By your reasoning, men are justified in designating all women as potential hooking serial killers.    You.  All.  Look.  And. Act. The. Same. until it's too late for us to save ourselves.

 

If you believe your safety is improved by approaching women as potential serial killers, I say go for it.  Causes no issue or offense for me.  
 

——

Do you lock your home or car doors when leaving, @smac97?

Edited by Calm
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5 minutes ago, Calm said:

If you believe your safety is improved by approaching women as potential serial killers, I say go for it.  Causes no issue or offense for me.  

I don't need to denigrate all women, or harbor patently prejudiced views about them, as part of looking after my personal safety.

Thanks,

-Smac

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1 hour ago, smac97 said:

There are substantial numbers of sexual assaults committed by women these days.

And a thread discussing how to be safe in that context would be useful.  Feel free to start one though as this thread is about why women distrust men, though a bit off target from what was originally foreseen.

———

Are you ever planning on answering my original question to you, Smac?

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What do you think distrust of men by women if women were to accept the idea that men can’t control their sexual thoughts about women leads women to think?

———
And by the way since you said earlier:

Quote

I have no problem with a woman evaluating my behavior

If so, why have a problem with women saying all men are potential rapists which is about evaluating every man’s behaviour and not assuming there are safe types out there from whom we can ignore warning signs.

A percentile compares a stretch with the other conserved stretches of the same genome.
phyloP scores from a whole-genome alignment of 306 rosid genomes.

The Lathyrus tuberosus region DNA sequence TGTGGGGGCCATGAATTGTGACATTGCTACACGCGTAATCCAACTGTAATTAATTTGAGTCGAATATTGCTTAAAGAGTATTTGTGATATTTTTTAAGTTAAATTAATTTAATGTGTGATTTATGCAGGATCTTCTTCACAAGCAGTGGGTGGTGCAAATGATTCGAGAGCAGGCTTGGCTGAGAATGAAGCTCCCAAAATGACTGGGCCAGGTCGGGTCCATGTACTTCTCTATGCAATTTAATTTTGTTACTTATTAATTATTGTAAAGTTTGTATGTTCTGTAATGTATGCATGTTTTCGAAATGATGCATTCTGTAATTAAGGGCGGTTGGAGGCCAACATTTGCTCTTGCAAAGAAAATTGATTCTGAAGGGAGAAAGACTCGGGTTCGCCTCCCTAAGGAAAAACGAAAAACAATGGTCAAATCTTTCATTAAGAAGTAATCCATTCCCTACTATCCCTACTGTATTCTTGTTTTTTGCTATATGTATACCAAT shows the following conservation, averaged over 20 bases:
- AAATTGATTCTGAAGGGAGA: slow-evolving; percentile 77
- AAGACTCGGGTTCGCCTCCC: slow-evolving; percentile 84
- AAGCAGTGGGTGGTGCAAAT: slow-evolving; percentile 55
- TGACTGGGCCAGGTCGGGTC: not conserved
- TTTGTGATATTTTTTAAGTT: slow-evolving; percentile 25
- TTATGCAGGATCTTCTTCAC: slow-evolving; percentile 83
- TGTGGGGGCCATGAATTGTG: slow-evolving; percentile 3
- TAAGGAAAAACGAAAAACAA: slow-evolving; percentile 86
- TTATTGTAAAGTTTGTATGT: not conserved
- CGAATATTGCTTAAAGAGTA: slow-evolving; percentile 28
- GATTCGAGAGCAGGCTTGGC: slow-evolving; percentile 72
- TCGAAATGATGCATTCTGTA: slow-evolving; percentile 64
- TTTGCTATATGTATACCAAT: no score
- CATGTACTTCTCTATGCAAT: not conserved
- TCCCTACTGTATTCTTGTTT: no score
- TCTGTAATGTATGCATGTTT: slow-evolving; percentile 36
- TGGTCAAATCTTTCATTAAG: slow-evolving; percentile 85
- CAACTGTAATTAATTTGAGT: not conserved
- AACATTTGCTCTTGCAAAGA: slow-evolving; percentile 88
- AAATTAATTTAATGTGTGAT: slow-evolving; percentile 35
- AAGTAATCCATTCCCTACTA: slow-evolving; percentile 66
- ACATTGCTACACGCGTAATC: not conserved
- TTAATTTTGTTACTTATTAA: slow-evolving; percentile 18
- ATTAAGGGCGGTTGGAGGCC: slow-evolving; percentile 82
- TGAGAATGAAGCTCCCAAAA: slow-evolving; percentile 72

Edited by Calm
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21 minutes ago, smac97 said:

I don't need to denigrate all women, or harbor patently prejudiced views about them, as part of looking after my personal safety.

Thanks,

-Smac

I am not denigrating all men or harboring prejudicial views by describing them as potential rapists anymore than I am denigrating a crowd of men by saying I can’t tell who is and isn’t  a rapist among them and certainly can’t tell who might be a potential rapist among them and for all I know every one of them could be a rapist or none of them now or sometime if the future.

Thankfully I can say statistically speaking there are tons more potential nonrapists in that group.

Edited by Calm
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1 hour ago, smac97 said:

No.

"All men whom a woman encounters in isolated/compromised circumstances, and/or who behaves suspiciously in those circumstances," yes.  That would be reasonable.  But "All men are potential rapists" is a categorical statement.  It denigrates literally all men, with no regard as to behavior or circumstance.

Thanks,

-Smac

So, we just need to discuss all the situations where it is reasonable for women to view "all men as potential rapists".  Isolated/compromised circumstances and suspicious behavior is already covered.  We can also include parties (especially if alcohol is available but it doesn't need to be).  We can include public parks, sidewalks, trails (isolated and not isolated).  We can include homes, apartments, work places.  That includes a lot of places.  What isn't covered?  Where can a women NOT view "all men as potential rapists"?